Inside-out Approaches to Promoting Aboriginal Australian Wellbeing: Evidence From a Decade of Community-based Participatory Research

By Roxanne Bainbridge, Janya McCalman, Komla Tsey and Cath Brown.

Published by The International Journal of Health, Wellness and Society

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Article: Electronic $US5.00

Much documentation exists regarding the causes and contemporary circumstances of Aboriginal Australian health; measurements of compromised health and wellbeing are abundant and long-standing. However, there is little published evidence-based research that captures the intricacies of the processes involved in promoting initiatives to enhance Aboriginal health and wellbeing. Advocacy by international development and aid communities over recent decades has supported ecological bottom-up solutions, including participatory and empowerment strategies to promote sustainable social development and change. In reality, the approach represents a major challenge to implement. This presentation illustrates the approach taken by a multi-disciplinary research team in Far North Queensland, Australia. Over the past decade, the research team has operationalised an Aboriginal-developed empowerment education program at the personal/family, group/organisational and community/structural levels to reveal what capacity the program holds in contributing toward improving the social determinants of health and wellbeing for Aboriginal people. The paper relates how perceptions of control and choice in life play an important influential role in addressing the social determinants of health. It shares some important reflections from the field and communicates the importance of strengths-based approaches to working with Aboriginal partners. Discussed in particular is how researchers’ expertise can be relevant to Indigenous community priorities, people’s daily lives, needs and aspirations.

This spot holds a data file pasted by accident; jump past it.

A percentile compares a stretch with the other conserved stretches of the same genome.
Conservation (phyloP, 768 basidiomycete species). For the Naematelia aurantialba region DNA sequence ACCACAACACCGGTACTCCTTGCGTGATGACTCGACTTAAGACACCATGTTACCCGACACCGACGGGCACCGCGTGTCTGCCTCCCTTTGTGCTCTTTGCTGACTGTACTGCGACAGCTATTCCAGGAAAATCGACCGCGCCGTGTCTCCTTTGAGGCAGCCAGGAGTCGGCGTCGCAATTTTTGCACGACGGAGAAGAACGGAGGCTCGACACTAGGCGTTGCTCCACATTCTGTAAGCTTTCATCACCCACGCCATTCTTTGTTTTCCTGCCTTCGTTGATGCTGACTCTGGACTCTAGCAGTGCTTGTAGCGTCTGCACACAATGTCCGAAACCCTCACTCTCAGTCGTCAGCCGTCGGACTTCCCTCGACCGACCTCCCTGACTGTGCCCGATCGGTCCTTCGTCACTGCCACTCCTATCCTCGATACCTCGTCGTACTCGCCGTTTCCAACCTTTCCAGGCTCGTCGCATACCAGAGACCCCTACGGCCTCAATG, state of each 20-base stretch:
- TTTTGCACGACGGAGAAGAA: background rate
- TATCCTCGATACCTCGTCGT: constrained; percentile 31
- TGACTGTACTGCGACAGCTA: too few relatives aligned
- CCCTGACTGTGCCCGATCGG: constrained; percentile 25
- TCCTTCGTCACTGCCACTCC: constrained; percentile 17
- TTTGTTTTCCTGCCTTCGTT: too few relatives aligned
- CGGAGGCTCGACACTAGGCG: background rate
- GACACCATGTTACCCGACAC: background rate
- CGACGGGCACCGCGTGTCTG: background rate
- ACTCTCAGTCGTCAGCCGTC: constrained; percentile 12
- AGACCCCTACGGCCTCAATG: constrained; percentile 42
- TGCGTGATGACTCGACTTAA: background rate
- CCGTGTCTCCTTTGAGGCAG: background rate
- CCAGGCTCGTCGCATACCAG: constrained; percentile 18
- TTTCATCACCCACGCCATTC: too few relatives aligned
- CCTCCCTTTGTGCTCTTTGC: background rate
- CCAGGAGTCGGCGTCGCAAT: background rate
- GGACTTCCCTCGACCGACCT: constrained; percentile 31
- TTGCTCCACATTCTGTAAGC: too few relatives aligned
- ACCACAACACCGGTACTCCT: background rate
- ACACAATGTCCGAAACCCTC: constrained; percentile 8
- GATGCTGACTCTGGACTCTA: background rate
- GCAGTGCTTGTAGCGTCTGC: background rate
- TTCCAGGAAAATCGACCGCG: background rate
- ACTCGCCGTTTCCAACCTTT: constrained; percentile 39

Keywords: Aboriginal Australians, Community-based Participatory Research, Empowerment and Control, Health and Wellbeing, Social Determinants of Health